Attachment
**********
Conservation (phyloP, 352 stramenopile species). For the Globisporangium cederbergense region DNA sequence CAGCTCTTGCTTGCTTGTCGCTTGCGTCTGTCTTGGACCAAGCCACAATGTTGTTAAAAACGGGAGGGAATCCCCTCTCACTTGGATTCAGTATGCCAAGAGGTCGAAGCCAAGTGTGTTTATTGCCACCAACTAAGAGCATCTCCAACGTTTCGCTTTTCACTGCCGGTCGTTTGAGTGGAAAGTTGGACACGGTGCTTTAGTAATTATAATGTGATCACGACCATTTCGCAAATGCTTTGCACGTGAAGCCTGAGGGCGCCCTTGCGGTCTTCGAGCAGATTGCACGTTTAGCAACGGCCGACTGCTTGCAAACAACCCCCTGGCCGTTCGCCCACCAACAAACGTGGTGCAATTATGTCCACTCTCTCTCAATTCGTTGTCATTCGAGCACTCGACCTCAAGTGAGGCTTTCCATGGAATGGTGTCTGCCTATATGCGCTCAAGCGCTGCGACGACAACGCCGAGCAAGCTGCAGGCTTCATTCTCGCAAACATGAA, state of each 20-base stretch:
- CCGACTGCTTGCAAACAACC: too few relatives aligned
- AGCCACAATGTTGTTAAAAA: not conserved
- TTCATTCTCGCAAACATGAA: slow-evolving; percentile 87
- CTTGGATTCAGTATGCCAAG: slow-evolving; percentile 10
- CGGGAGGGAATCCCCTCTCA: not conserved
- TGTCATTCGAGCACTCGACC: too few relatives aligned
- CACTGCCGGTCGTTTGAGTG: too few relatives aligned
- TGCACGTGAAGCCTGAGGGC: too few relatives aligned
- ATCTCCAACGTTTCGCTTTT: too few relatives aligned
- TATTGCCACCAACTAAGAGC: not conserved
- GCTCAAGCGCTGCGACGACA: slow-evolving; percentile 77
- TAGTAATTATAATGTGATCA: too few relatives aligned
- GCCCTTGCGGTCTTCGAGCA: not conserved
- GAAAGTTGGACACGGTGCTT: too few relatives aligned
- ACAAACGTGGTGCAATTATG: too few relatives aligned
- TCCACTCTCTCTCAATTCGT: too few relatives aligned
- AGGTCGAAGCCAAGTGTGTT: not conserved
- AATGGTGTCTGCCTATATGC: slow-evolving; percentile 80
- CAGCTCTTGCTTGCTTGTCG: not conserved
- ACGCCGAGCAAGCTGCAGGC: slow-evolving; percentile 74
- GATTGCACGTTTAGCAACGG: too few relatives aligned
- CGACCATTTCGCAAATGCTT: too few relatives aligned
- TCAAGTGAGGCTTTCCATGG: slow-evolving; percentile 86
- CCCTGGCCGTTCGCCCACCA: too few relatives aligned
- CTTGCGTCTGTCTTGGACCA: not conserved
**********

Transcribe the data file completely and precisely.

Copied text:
Conservation (phyloP, 352 stramenopile species). For the Globisporangium cederbergense region DNA sequence CAGCTCTTGCTTGCTTGTCGCTTGCGTCTGTCTTGGACCAAGCCACAATGTTGTTAAAAACGGGAGGGAATCCCCTCTCACTTGGATTCAGTATGCCAAGAGGTCGAAGCCAAGTGTGTTTATTGCCACCAACTAAGAGCATCTCCAACGTTTCGCTTTTCACTGCCGGTCGTTTGAGTGGAAAGTTGGACACGGTGCTTTAGTAATTATAATGTGATCACGACCATTTCGCAAATGCTTTGCACGTGAAGCCTGAGGGCGCCCTTGCGGTCTTCGAGCAGATTGCACGTTTAGCAACGGCCGACTGCTTGCAAACAACCCCCTGGCCGTTCGCCCACCAACAAACGTGGTGCAATTATGTCCACTCTCTCTCAATTCGTTGTCATTCGAGCACTCGACCTCAAGTGAGGCTTTCCATGGAATGGTGTCTGCCTATATGCGCTCAAGCGCTGCGACGACAACGCCGAGCAAGCTGCAGGCTTCATTCTCGCAAACATGAA, state of each 20-base stretch:
- CCGACTGCTTGCAAACAACC: too few relatives aligned
- AGCCACAATGTTGTTAAAAA: not conserved
- TTCATTCTCGCAAACATGAA: slow-evolving; percentile 87
- CTTGGATTCAGTATGCCAAG: slow-evolving; percentile 10
- CGGGAGGGAATCCCCTCTCA: not conserved
- TGTCATTCGAGCACTCGACC: too few relatives aligned
- CACTGCCGGTCGTTTGAGTG: too few relatives aligned
- TGCACGTGAAGCCTGAGGGC: too few relatives aligned
- ATCTCCAACGTTTCGCTTTT: too few relatives aligned
- TATTGCCACCAACTAAGAGC: not conserved
- GCTCAAGCGCTGCGACGACA: slow-evolving; percentile 77
- TAGTAATTATAATGTGATCA: too few relatives aligned
- GCCCTTGCGGTCTTCGAGCA: not conserved
- GAAAGTTGGACACGGTGCTT: too few relatives aligned
- ACAAACGTGGTGCAATTATG: too few relatives aligned
- TCCACTCTCTCTCAATTCGT: too few relatives aligned
- AGGTCGAAGCCAAGTGTGTT: not conserved
- AATGGTGTCTGCCTATATGC: slow-evolving; percentile 80
- CAGCTCTTGCTTGCTTGTCG: not conserved
- ACGCCGAGCAAGCTGCAGGC: slow-evolving; percentile 74
- GATTGCACGTTTAGCAACGG: too few relatives aligned
- CGACCATTTCGCAAATGCTT: too few relatives aligned
- TCAAGTGAGGCTTTCCATGG: slow-evolving; percentile 86
- CCCTGGCCGTTCGCCCACCA: too few relatives aligned
- CTTGCGTCTGTCTTGGACCA: not conserved